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University of Colorado Denver College of Liberal Arts and Sciences

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Faculty & Staff Directory

Annika Mosier, Ph.D.


Assistant Professor

Emailannika.mosier@ucdenver.edu

Office Location:  SI 4097

Phone: (303) 352-3702

Fax(303) 556-4352

Website:  www.mosier-lab.com

​2014 Fall Office Hours:
M & W 2:00p-3:30p or by appointment

Area of Expertise:

Microbial Ecology, Microbial Biogeochemistry, Aquatic Microbiology 

Ph.D. Stanford University, Department of Environmental Earth System Science (2011)

M.S. University of Nevada, Reno, Department of Environmental and Natural Resource Sciences (2004)

B.A. Willamette University, Major in Biology, Minor in Environmental Science (2000)

Research in the Mosier lab centers around (1) microbial biogeochemistry—understanding microbial function in the environment, and (2) microbial ecology—understanding and predicting the driving factors that shape microbial community structure and function in the environment. Earth's biosphere and climate are regulated by biogeochemical carbon and nitrogen exchanges between the land, oceans and atmosphere that are chiefly driven by microorganisms, and yet much remains to be learned about these critical processes. The Mosier lab examines the biogeochemistry and ecology of carbon and nitrogen cycling microbes in aquatic environments and their responses to environmental change. These themes are addressed by exploring the connections between genes, organisms, communities and the environment through the application of field and laboratory studies.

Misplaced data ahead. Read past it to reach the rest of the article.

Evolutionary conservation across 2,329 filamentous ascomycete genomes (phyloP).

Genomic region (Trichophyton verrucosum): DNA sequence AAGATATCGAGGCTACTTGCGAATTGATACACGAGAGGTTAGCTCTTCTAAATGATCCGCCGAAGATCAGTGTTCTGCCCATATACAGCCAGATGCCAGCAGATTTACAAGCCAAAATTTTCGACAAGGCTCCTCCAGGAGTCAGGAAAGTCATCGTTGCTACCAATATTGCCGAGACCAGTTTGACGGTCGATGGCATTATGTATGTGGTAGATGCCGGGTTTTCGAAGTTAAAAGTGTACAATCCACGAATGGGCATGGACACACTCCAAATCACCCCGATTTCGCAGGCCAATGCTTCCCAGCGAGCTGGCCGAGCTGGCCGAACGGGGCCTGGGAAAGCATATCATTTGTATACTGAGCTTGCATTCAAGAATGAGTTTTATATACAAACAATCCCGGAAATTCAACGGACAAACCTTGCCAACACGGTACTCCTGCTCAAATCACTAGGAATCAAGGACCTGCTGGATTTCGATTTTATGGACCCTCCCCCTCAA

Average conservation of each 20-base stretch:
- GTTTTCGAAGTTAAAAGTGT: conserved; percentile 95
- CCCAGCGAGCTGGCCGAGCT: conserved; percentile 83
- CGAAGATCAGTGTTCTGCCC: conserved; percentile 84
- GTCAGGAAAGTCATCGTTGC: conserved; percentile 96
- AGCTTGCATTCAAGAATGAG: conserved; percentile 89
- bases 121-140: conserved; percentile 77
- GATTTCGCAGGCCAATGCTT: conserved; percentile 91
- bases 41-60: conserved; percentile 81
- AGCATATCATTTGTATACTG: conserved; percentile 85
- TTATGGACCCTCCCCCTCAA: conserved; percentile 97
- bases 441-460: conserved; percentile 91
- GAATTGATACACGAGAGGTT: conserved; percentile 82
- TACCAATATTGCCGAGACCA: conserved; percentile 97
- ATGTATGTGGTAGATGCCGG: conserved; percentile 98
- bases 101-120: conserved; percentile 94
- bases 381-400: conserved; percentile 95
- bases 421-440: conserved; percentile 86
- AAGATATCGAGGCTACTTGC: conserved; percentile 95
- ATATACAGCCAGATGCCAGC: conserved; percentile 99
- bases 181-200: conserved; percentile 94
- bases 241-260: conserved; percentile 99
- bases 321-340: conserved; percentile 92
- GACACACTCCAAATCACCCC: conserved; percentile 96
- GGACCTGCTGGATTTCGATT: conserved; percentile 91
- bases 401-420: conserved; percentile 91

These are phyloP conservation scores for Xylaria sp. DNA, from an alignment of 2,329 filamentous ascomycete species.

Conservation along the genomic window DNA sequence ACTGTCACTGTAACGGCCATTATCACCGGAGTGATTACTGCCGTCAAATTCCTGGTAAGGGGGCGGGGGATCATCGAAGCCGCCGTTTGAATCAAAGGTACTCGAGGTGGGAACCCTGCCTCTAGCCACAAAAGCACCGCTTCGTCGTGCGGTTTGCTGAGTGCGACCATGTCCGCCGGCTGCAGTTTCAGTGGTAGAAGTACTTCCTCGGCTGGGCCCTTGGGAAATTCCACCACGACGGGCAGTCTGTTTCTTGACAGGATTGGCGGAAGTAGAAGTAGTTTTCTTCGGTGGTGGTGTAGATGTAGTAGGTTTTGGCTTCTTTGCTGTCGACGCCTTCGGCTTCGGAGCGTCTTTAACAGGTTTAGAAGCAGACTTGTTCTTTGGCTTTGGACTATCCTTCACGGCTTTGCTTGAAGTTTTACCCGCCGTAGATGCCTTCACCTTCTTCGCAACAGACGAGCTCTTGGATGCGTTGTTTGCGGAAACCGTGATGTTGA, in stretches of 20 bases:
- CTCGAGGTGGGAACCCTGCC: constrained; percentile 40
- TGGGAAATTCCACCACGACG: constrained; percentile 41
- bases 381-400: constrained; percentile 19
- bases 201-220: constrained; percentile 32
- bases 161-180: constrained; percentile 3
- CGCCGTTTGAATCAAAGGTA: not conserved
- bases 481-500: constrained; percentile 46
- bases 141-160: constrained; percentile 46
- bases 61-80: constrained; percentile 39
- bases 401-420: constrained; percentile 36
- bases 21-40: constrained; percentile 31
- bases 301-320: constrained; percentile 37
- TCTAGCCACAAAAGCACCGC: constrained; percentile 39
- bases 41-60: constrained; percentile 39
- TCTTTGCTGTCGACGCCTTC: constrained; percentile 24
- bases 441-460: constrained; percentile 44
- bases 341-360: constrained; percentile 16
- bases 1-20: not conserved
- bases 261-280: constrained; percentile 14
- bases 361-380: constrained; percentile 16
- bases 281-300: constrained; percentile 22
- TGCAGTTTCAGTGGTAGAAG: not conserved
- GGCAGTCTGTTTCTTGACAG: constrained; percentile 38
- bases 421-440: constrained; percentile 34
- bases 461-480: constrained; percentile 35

Select Publications:

Link to Google Scholar Profile page:

http://scholar.google.com/citations?user=soG8lMIAAAAJ&hl=en​

 

Mosier, A.C.*, Justice, N.B.*, Bowen, B.P., Baran, R., Thomas, B.C., Northen, T.R., and J.F. Banfield.  2013.  Metabolites associated with adaptation of microorganisms to an acidophilic, metal-rich environment identified by stable-isotope-enabled metabolomics.  mBio 4(2):00484-12.  *Contributed Equally

 

Mosier, A.C., Lund, M.B., and C.A. Francis.  2012.  Ecophysiology of an ammonia-oxidizing archaeon adapted to low-salinity habitats.  Microbial Ecology, 64: 955-963.

 

Biller, S.J., Mosier, A.C.*, Wells, G.F.*, and C.A. Francis.  2012.  Global biodiversity of aquatic ammonia-oxidizing archaea is partitioned by habitat.  Frontiers in Microbiology, 3: 1–15.  *Contributed Equally

 

Mosier, A.C., Allen, E.E., Kim, M., Ferriera, S., and C.A. Francis.  2012.  Genome sequence of “Candidatus Nitrosoarchaeum limnia” BG20, a low-salinity ammonia oxidizing archaeon from the San Francisco Bay estuary.  Journal of Bacteriology, 194: 2119-2120.

 

Mosier, A.C., Allen, E.E., Kim, M., Ferriera, S., and C.A. Francis.  2012.  Genome sequence of “Candidatus Nitrosopumilus salaria” BD31, an ammonia oxidizing archaeon from the San Francisco Bay estuary.  Journal of Bacteriology, 194: 2121-2122.

 

Mosier, A.C., and C.A. Francis.  2011.  Determining the distribution of marine and coastal ammonia-oxidizing archaea and bacteria using a quantitative approach.  Methods in Enzymology, 486: 205-221.

 

Blainey, P.C.*, Mosier, A.C.*, Potanina, A., Francis, C.A., and S.R. Quake.  2011.  Genome of a low-salinity ammonia-oxidizing archaeon determined by single-cell and metagenomic analysis.  PLoS ONE, 6: e16626.  *Contributed Equally

 

Mosier, A.C., and C.A. Francis.  2010.  Denitrifier abundance and activity across the San Francisco Bay estuary.  Environmental Microbiology Reports, 2(5): 667–676.

 

Mosier, A.C., and C.A. Francis.  2008.  Relative abundance and diversity of ammonia-oxidizing archaea and bacteria in the San Francisco Bay estuary.  Environmental Microbiology, 10(11): 3002-3016.

 

Mosier, A.C., Murray, A.E., and C.H. Fritsen.  2007.  Microbiota within the perennial ice cover of Lake Vida, Antarctica.  FEMS Microbiology Ecology, 59: 274-288.

 

Mosier, A.  2006.  Diversity of Life.  In L. Mix, J. Armstrong, A. Mandel, A. Mosier, S. Rao, J. Raymond, S. Raymond, F. Stewart, and O. Zhaxybayeva, eds.  The Astrobiology PrimerAstrobiology, 6 (5): 735-813.

 

 

​​BIOL 3654 General Microbiology